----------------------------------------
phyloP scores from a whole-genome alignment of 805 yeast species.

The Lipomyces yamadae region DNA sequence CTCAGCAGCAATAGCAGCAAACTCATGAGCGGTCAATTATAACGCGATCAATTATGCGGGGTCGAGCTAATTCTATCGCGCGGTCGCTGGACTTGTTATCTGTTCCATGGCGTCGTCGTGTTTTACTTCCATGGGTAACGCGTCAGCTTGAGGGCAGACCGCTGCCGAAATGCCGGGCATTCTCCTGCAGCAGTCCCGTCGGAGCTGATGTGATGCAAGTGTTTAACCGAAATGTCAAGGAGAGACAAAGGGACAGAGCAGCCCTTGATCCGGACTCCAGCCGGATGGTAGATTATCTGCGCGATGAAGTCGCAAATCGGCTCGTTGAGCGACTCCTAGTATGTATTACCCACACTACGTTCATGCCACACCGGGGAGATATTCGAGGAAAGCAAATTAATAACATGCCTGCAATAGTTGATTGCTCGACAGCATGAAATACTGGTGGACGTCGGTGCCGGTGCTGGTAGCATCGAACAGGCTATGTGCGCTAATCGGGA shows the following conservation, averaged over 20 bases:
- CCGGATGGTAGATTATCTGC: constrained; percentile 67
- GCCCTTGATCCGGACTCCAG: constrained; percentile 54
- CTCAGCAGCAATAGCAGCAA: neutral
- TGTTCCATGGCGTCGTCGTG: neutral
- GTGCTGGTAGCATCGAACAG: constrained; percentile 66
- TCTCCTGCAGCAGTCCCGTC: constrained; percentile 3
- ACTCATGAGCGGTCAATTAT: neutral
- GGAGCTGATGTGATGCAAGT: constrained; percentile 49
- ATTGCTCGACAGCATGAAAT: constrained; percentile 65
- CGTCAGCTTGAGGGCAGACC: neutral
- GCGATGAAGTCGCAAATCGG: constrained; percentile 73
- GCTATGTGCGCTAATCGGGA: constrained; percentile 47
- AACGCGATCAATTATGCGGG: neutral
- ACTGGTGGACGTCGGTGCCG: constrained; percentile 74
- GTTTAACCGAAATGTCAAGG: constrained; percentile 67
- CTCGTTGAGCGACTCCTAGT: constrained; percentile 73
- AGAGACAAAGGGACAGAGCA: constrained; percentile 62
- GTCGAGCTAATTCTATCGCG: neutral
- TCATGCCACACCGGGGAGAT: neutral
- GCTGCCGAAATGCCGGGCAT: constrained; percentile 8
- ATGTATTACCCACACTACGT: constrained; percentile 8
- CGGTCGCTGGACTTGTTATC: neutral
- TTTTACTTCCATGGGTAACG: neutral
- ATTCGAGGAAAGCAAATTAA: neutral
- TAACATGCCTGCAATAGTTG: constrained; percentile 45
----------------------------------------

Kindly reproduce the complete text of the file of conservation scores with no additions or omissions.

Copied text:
phyloP scores from a whole-genome alignment of 805 yeast species.

The Lipomyces yamadae region DNA sequence CTCAGCAGCAATAGCAGCAAACTCATGAGCGGTCAATTATAACGCGATCAATTATGCGGGGTCGAGCTAATTCTATCGCGCGGTCGCTGGACTTGTTATCTGTTCCATGGCGTCGTCGTGTTTTACTTCCATGGGTAACGCGTCAGCTTGAGGGCAGACCGCTGCCGAAATGCCGGGCATTCTCCTGCAGCAGTCCCGTCGGAGCTGATGTGATGCAAGTGTTTAACCGAAATGTCAAGGAGAGACAAAGGGACAGAGCAGCCCTTGATCCGGACTCCAGCCGGATGGTAGATTATCTGCGCGATGAAGTCGCAAATCGGCTCGTTGAGCGACTCCTAGTATGTATTACCCACACTACGTTCATGCCACACCGGGGAGATATTCGAGGAAAGCAAATTAATAACATGCCTGCAATAGTTGATTGCTCGACAGCATGAAATACTGGTGGACGTCGGTGCCGGTGCTGGTAGCATCGAACAGGCTATGTGCGCTAATCGGGA shows the following conservation, averaged over 20 bases:
- CCGGATGGTAGATTATCTGC: constrained; percentile 67
- GCCCTTGATCCGGACTCCAG: constrained; percentile 54
- CTCAGCAGCAATAGCAGCAA: neutral
- TGTTCCATGGCGTCGTCGTG: neutral
- GTGCTGGTAGCATCGAACAG: constrained; percentile 66
- TCTCCTGCAGCAGTCCCGTC: constrained; percentile 3
- ACTCATGAGCGGTCAATTAT: neutral
- GGAGCTGATGTGATGCAAGT: constrained; percentile 49
- ATTGCTCGACAGCATGAAAT: constrained; percentile 65
- CGTCAGCTTGAGGGCAGACC: neutral
- GCGATGAAGTCGCAAATCGG: constrained; percentile 73
- GCTATGTGCGCTAATCGGGA: constrained; percentile 47
- AACGCGATCAATTATGCGGG: neutral
- ACTGGTGGACGTCGGTGCCG: constrained; percentile 74
- GTTTAACCGAAATGTCAAGG: constrained; percentile 67
- CTCGTTGAGCGACTCCTAGT: constrained; percentile 73
- AGAGACAAAGGGACAGAGCA: constrained; percentile 62
- GTCGAGCTAATTCTATCGCG: neutral
- TCATGCCACACCGGGGAGAT: neutral
- GCTGCCGAAATGCCGGGCAT: constrained; percentile 8
- ATGTATTACCCACACTACGT: constrained; percentile 8
- CGGTCGCTGGACTTGTTATC: neutral
- TTTTACTTCCATGGGTAACG: neutral
- ATTCGAGGAAAGCAAATTAA: neutral
- TAACATGCCTGCAATAGTTG: constrained; percentile 45